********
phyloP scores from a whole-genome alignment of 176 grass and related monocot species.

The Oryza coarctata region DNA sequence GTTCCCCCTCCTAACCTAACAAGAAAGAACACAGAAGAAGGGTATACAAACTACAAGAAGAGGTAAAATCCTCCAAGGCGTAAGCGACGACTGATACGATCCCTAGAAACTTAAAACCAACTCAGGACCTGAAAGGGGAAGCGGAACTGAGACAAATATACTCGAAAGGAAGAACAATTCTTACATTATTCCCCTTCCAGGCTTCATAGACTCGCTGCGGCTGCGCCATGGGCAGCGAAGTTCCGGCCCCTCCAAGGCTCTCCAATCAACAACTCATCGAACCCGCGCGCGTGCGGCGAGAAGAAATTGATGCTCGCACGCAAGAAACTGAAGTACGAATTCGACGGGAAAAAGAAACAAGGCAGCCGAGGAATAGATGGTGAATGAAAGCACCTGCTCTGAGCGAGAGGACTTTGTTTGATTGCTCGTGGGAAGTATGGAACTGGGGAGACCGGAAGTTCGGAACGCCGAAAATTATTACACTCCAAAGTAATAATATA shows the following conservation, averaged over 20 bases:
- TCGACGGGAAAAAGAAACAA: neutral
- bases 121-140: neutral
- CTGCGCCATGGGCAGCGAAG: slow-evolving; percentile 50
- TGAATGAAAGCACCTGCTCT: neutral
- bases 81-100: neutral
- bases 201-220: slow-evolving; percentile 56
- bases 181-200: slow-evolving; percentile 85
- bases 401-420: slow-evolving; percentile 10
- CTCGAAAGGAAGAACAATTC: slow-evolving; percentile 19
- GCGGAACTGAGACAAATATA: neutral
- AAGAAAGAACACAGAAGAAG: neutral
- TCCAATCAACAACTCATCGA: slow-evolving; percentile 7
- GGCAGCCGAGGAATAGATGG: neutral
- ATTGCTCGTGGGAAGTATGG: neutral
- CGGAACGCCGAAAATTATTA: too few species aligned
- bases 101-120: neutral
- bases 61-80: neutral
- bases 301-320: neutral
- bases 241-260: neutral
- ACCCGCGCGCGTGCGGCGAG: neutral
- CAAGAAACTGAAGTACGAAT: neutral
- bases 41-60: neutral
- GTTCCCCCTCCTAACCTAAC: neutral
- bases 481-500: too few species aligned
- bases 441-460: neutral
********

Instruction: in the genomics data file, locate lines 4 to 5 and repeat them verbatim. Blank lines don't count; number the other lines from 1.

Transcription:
- bases 121-140: neutral
- CTGCGCCATGGGCAGCGAAG: slow-evolving; percentile 50